Emma Tenayuca was born on December 21, 1916, in San Antonio, Texas, one of eleven children. She lived with her grandparents during her childhood to ease her parent's strife. When she was 16 years old, she joined the labor movement and found out all about the Finck Cigar Company strikes. She graduated from Brackenridge High School in 1934 and became an elevator operator. However, she was still in the labor movement, and was arrested once when she joined the Finck Cigar Company picket line.
In 1937, in San Antonio, Emma was named the Workers' Alliance's general secretary for ten chapters. Also, she was asked to be the strike representative in January 1938 for the pecan shellers, which she accepted. The problem was that the pecan dust made the workers have high tuberculosis rates and as workers, they had inadequate restrooms and cleaning facilities. Their wages had also been cut in half, unfairly.
Soon, Emma was granted permission to speak at the Municipal Auditorium at a small Communist party meeting on August 25, 1939. However, the auditorium was stormed with people who hated Communists and the whole meeting got really violent. Emma got out of there safely, but from that point forward, she received many death threats.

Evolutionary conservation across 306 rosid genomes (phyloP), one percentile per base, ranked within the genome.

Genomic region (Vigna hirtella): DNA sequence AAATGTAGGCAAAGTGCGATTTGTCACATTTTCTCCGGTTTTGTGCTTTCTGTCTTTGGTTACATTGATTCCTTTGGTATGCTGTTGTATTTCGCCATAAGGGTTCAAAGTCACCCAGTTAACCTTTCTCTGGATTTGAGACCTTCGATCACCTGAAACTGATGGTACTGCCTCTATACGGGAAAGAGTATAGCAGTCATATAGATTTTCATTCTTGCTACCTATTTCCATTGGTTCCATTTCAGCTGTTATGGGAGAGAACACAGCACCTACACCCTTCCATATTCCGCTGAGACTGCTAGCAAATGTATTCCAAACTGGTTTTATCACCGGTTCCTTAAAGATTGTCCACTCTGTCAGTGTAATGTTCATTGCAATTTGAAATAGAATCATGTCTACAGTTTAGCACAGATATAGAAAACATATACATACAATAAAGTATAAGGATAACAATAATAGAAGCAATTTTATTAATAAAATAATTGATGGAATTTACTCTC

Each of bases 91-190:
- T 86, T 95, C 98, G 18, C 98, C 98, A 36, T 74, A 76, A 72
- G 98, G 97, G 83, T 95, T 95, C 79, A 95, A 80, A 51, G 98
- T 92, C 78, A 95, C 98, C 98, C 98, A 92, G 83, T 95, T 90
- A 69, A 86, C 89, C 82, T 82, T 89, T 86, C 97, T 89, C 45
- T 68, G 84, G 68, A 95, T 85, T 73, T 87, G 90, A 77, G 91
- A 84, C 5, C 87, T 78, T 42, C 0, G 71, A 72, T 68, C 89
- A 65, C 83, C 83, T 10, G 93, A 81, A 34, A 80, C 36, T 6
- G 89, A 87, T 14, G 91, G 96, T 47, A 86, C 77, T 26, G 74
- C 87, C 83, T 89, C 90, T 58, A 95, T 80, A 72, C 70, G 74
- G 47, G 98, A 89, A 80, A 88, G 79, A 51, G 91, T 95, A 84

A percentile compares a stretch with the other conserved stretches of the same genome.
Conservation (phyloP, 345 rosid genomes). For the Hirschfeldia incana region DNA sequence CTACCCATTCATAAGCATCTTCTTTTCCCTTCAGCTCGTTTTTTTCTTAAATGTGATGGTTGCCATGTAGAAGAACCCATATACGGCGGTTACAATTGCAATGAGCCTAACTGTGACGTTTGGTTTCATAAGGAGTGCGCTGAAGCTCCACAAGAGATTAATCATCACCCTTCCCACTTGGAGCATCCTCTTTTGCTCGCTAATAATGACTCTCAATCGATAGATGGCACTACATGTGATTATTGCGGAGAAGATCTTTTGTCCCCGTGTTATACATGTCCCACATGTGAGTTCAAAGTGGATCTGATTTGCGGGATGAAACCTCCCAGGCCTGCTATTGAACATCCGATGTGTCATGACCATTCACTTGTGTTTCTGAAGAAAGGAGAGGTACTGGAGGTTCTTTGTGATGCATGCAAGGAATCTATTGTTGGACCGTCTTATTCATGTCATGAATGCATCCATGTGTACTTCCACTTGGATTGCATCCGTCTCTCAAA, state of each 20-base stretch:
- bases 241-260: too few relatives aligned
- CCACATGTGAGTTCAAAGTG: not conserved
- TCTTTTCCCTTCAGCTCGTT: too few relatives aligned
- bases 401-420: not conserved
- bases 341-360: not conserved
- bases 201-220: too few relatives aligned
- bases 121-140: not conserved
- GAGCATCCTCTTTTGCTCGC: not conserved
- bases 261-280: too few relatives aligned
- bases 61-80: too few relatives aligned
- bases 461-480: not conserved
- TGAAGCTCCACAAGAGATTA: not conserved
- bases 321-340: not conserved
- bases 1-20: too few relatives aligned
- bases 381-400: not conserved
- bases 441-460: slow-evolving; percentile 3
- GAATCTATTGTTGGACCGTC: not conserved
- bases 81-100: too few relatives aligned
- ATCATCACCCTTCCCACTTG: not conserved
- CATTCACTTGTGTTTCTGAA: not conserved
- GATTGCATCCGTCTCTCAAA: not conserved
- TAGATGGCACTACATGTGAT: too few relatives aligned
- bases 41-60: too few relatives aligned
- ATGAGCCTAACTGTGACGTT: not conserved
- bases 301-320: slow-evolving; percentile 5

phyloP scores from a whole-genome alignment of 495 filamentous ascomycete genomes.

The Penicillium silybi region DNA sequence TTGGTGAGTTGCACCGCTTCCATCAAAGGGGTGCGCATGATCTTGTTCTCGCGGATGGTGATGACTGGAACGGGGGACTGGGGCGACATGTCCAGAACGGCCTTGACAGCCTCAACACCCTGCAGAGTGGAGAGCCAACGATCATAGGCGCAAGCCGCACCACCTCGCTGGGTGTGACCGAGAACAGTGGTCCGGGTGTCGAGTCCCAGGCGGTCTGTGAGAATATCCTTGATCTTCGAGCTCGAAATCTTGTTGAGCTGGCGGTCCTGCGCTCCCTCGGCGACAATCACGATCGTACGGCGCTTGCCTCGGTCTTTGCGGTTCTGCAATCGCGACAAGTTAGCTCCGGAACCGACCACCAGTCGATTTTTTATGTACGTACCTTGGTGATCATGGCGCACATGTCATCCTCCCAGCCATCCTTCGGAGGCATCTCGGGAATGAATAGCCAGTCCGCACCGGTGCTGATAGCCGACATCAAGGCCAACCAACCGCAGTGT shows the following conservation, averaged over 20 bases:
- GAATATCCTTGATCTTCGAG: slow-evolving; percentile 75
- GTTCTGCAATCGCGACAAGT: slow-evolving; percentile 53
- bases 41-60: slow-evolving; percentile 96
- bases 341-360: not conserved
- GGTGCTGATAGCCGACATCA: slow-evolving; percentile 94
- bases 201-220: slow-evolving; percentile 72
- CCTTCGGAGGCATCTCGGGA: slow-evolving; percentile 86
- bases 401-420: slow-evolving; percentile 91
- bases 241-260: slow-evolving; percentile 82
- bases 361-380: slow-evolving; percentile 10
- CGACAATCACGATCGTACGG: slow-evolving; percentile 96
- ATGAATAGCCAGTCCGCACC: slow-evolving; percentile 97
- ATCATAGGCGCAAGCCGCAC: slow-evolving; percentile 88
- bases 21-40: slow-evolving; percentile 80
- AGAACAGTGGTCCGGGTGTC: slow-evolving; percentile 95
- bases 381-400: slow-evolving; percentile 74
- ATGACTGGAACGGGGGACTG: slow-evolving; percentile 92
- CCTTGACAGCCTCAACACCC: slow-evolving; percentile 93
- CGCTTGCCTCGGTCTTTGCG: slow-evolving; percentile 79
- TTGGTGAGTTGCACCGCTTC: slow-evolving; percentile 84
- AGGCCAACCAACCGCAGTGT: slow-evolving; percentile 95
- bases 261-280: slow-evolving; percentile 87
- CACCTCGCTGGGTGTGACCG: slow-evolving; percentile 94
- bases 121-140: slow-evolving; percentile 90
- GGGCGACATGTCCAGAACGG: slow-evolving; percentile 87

Emma was blacklisted after that incident and she was forced to leave San Antonio. She moved to San Francisco instead and in 1952, she got her teacher's certificate. She then taught at Harlandale school in San Antonio once she was allowed back in Texas. In 1974, she graduated from Our Lady of the Lake University and received her Master's degree in Education. She retired in 1982.
Emma died on July 23, 1999, having established minimum wage for all workplaces nationally, among other achievements.
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